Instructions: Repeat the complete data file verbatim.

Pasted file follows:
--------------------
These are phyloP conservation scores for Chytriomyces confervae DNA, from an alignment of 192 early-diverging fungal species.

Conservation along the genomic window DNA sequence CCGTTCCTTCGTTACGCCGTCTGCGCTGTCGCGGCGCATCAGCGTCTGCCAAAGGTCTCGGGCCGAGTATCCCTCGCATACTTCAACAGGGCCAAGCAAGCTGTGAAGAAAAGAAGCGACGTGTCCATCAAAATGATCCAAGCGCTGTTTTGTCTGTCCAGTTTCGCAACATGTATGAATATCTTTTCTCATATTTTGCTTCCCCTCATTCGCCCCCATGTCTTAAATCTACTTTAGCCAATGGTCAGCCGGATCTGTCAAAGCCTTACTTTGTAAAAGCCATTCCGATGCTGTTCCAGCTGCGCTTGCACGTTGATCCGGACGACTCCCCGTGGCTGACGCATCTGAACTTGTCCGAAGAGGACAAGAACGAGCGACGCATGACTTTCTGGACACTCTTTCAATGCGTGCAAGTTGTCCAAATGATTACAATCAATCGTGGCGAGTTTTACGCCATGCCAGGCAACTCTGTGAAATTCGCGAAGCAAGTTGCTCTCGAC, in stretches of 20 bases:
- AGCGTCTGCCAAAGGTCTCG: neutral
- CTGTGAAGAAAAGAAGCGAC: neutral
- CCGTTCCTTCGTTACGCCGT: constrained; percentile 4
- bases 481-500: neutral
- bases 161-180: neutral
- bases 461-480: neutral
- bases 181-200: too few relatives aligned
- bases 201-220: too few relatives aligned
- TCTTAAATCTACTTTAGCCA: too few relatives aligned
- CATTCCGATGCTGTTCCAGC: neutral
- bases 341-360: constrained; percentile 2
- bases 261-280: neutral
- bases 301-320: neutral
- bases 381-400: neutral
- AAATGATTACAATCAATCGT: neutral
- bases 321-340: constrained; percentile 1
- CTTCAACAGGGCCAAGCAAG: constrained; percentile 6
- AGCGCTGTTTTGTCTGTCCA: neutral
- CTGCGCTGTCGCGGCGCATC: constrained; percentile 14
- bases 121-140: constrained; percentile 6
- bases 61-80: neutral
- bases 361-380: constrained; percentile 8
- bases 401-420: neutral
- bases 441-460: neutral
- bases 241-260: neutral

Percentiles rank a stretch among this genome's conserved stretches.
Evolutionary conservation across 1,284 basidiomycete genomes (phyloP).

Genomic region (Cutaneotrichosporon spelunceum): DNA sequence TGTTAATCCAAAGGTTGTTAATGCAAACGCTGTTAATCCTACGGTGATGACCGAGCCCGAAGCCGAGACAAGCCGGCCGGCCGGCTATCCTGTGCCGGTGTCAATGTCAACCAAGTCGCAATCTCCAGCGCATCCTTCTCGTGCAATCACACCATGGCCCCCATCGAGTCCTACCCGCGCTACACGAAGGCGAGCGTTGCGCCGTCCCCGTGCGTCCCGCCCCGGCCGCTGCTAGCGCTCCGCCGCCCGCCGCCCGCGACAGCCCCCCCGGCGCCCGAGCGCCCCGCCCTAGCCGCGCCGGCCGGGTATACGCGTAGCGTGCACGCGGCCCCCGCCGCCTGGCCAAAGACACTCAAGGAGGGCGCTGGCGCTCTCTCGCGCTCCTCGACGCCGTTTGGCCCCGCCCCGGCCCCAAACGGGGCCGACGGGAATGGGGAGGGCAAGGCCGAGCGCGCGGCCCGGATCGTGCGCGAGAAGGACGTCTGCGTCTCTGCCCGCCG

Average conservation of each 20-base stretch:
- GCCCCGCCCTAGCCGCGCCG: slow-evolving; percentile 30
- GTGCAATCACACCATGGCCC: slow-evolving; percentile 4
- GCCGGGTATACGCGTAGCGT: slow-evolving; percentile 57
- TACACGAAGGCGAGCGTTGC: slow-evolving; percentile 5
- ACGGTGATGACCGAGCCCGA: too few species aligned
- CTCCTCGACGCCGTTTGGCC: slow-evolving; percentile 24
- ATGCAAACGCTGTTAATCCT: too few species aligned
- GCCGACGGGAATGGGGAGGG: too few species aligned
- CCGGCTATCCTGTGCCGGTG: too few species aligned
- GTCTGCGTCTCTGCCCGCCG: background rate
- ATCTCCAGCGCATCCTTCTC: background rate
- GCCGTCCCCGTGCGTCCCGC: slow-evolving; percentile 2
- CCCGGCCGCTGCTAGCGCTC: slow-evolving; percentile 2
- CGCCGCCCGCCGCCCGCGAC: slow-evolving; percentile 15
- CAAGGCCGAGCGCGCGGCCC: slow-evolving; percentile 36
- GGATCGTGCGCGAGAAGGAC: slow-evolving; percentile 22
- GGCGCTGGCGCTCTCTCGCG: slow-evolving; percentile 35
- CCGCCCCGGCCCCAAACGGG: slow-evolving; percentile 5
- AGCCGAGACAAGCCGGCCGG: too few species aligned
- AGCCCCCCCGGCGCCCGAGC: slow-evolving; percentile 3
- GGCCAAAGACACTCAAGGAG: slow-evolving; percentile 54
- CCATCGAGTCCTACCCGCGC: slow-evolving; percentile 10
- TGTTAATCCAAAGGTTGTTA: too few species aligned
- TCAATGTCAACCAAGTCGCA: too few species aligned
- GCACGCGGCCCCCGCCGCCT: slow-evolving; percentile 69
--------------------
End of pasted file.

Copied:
These are phyloP conservation scores for Chytriomyces confervae DNA, from an alignment of 192 early-diverging fungal species.

Conservation along the genomic window DNA sequence CCGTTCCTTCGTTACGCCGTCTGCGCTGTCGCGGCGCATCAGCGTCTGCCAAAGGTCTCGGGCCGAGTATCCCTCGCATACTTCAACAGGGCCAAGCAAGCTGTGAAGAAAAGAAGCGACGTGTCCATCAAAATGATCCAAGCGCTGTTTTGTCTGTCCAGTTTCGCAACATGTATGAATATCTTTTCTCATATTTTGCTTCCCCTCATTCGCCCCCATGTCTTAAATCTACTTTAGCCAATGGTCAGCCGGATCTGTCAAAGCCTTACTTTGTAAAAGCCATTCCGATGCTGTTCCAGCTGCGCTTGCACGTTGATCCGGACGACTCCCCGTGGCTGACGCATCTGAACTTGTCCGAAGAGGACAAGAACGAGCGACGCATGACTTTCTGGACACTCTTTCAATGCGTGCAAGTTGTCCAAATGATTACAATCAATCGTGGCGAGTTTTACGCCATGCCAGGCAACTCTGTGAAATTCGCGAAGCAAGTTGCTCTCGAC, in stretches of 20 bases:
- AGCGTCTGCCAAAGGTCTCG: neutral
- CTGTGAAGAAAAGAAGCGAC: neutral
- CCGTTCCTTCGTTACGCCGT: constrained; percentile 4
- bases 481-500: neutral
- bases 161-180: neutral
- bases 461-480: neutral
- bases 181-200: too few relatives aligned
- bases 201-220: too few relatives aligned
- TCTTAAATCTACTTTAGCCA: too few relatives aligned
- CATTCCGATGCTGTTCCAGC: neutral
- bases 341-360: constrained; percentile 2
- bases 261-280: neutral
- bases 301-320: neutral
- bases 381-400: neutral
- AAATGATTACAATCAATCGT: neutral
- bases 321-340: constrained; percentile 1
- CTTCAACAGGGCCAAGCAAG: constrained; percentile 6
- AGCGCTGTTTTGTCTGTCCA: neutral
- CTGCGCTGTCGCGGCGCATC: constrained; percentile 14
- bases 121-140: constrained; percentile 6
- bases 61-80: neutral
- bases 361-380: constrained; percentile 8
- bases 401-420: neutral
- bases 441-460: neutral
- bases 241-260: neutral

Percentiles rank a stretch among this genome's conserved stretches.
Evolutionary conservation across 1,284 basidiomycete genomes (phyloP).

Genomic region (Cutaneotrichosporon spelunceum): DNA sequence TGTTAATCCAAAGGTTGTTAATGCAAACGCTGTTAATCCTACGGTGATGACCGAGCCCGAAGCCGAGACAAGCCGGCCGGCCGGCTATCCTGTGCCGGTGTCAATGTCAACCAAGTCGCAATCTCCAGCGCATCCTTCTCGTGCAATCACACCATGGCCCCCATCGAGTCCTACCCGCGCTACACGAAGGCGAGCGTTGCGCCGTCCCCGTGCGTCCCGCCCCGGCCGCTGCTAGCGCTCCGCCGCCCGCCGCCCGCGACAGCCCCCCCGGCGCCCGAGCGCCCCGCCCTAGCCGCGCCGGCCGGGTATACGCGTAGCGTGCACGCGGCCCCCGCCGCCTGGCCAAAGACACTCAAGGAGGGCGCTGGCGCTCTCTCGCGCTCCTCGACGCCGTTTGGCCCCGCCCCGGCCCCAAACGGGGCCGACGGGAATGGGGAGGGCAAGGCCGAGCGCGCGGCCCGGATCGTGCGCGAGAAGGACGTCTGCGTCTCTGCCCGCCG

Average conservation of each 20-base stretch:
- GCCCCGCCCTAGCCGCGCCG: slow-evolving; percentile 30
- GTGCAATCACACCATGGCCC: slow-evolving; percentile 4
- GCCGGGTATACGCGTAGCGT: slow-evolving; percentile 57
- TACACGAAGGCGAGCGTTGC: slow-evolving; percentile 5
- ACGGTGATGACCGAGCCCGA: too few species aligned
- CTCCTCGACGCCGTTTGGCC: slow-evolving; percentile 24
- ATGCAAACGCTGTTAATCCT: too few species aligned
- GCCGACGGGAATGGGGAGGG: too few species aligned
- CCGGCTATCCTGTGCCGGTG: too few species aligned
- GTCTGCGTCTCTGCCCGCCG: background rate
- ATCTCCAGCGCATCCTTCTC: background rate
- GCCGTCCCCGTGCGTCCCGC: slow-evolving; percentile 2
- CCCGGCCGCTGCTAGCGCTC: slow-evolving; percentile 2
- CGCCGCCCGCCGCCCGCGAC: slow-evolving; percentile 15
- CAAGGCCGAGCGCGCGGCCC: slow-evolving; percentile 36
- GGATCGTGCGCGAGAAGGAC: slow-evolving; percentile 22
- GGCGCTGGCGCTCTCTCGCG: slow-evolving; percentile 35
- CCGCCCCGGCCCCAAACGGG: slow-evolving; percentile 5
- AGCCGAGACAAGCCGGCCGG: too few species aligned
- AGCCCCCCCGGCGCCCGAGC: slow-evolving; percentile 3
- GGCCAAAGACACTCAAGGAG: slow-evolving; percentile 54
- CCATCGAGTCCTACCCGCGC: slow-evolving; percentile 10
- TGTTAATCCAAAGGTTGTTA: too few species aligned
- TCAATGTCAACCAAGTCGCA: too few species aligned
- GCACGCGGCCCCCGCCGCCT: slow-evolving; percentile 69